Is it possible to remove ten unit cubes from a 3 by 3 by 3 cube made from 27 unit cubes so that the surface area of the remaining solid is the same as the surface area of the original 3 by 3 by 3. . . .
Show that all pentagonal numbers are one third of a triangular number.
Rectangles are considered different if they vary in size or have different locations. How many different rectangles can be drawn on a chessboard?
Show that among the interior angles of a convex polygon there
cannot be more than three acute angles.
Can you cross each of the seven bridges that join the north and south of the river to the two islands, once and once only, without retracing your steps?
Imagine an infinitely large sheet of square dotty paper on which you can draw triangles of any size you wish (providing each vertex is on a dot). What areas is it/is it not possible to draw?
Choose a couple of the sequences. Try to picture how to make the next, and the next, and the next... Can you describe your reasoning?
Can you dissect a square into: 4, 7, 10, 13... other squares? 6, 9,
12, 15... other squares? 8, 11, 14... other squares?
A half-cube is cut into two pieces by a plane through the long diagonal and at right angles to it. Can you draw a net of these pieces? Are they identical?
Points P, Q, R and S each divide the sides AB, BC, CD and DA respectively in the ratio of 2 : 1. Join the points. What is the area of the parallelogram PQRS in relation to the original rectangle?
Is it possible to rearrange the numbers 1,2......12 around a clock
face in such a way that every two numbers in adjacent positions
differ by any of 3, 4 or 5 hours?
A visualisation problem in which you search for vectors which sum
to zero from a jumble of arrows. Will your eyes be quicker than
The opposite vertices of a square have coordinates (a,b) and (c,d). What are the coordinates of the other vertices?
You can move the 4 pieces of the jigsaw and fit them into both
outlines. Explain what has happened to the missing one unit of
Can you use the diagram to prove the AM-GM inequality?
Can you find a rule which connects consecutive triangular numbers?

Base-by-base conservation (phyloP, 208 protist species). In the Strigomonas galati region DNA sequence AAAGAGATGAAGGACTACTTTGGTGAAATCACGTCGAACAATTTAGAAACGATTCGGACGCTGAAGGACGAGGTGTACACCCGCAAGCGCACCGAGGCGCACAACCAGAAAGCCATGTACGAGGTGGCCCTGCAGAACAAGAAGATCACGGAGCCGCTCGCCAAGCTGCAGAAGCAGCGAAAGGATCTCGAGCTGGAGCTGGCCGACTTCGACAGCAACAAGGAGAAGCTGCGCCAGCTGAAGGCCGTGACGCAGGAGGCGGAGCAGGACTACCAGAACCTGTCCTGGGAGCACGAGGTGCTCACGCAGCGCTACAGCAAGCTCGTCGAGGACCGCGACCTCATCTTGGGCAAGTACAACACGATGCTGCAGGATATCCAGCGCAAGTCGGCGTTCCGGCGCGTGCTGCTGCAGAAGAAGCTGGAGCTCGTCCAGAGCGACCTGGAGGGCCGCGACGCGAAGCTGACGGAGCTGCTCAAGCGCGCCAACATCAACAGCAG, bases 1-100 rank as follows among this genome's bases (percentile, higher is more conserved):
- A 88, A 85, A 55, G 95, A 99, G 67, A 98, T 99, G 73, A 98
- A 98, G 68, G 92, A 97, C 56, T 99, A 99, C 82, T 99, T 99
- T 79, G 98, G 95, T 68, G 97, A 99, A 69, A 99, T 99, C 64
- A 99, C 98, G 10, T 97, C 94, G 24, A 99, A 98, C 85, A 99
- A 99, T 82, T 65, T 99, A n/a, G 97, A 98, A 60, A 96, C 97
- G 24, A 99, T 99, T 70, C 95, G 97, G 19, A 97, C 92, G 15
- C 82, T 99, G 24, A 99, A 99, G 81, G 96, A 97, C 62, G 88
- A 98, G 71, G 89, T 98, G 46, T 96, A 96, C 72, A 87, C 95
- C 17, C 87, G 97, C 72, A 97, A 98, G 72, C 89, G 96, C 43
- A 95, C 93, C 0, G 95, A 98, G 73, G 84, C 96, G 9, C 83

Start with a large square, join the midpoints of its sides, you'll see four right angled triangles. Remove these triangles, a second square is left. Repeat the operation. What happens?
A cyclist and a runner start off simultaneously around a race track each going at a constant speed. The cyclist goes all the way around and then catches up with the runner. He then instantly turns. . . .
A standard die has the numbers 1, 2 and 3 are opposite 6, 5 and 4 respectively so that opposite faces add to 7? If you make standard dice by writing 1, 2, 3, 4, 5, 6 on blank cubes you will find. . . .
I found these clocks in the Arts Centre at the University of
Warwick intriguing - do they really need four clocks and what times
would be ambiguous with only two or three of them?
Can you make sense of the charts and diagrams that are created and used by sports competitors, trainers and statisticians?
Some students have been working out the number of strands needed for different sizes of cable. Can you make sense of their solutions?
A ribbon runs around a box so that it makes a complete loop with two parallel pieces of ribbon on the top. How long will the ribbon be?
Imagine a large cube made from small red cubes being dropped into a
pot of yellow paint. How many of the small cubes will have yellow
paint on their faces?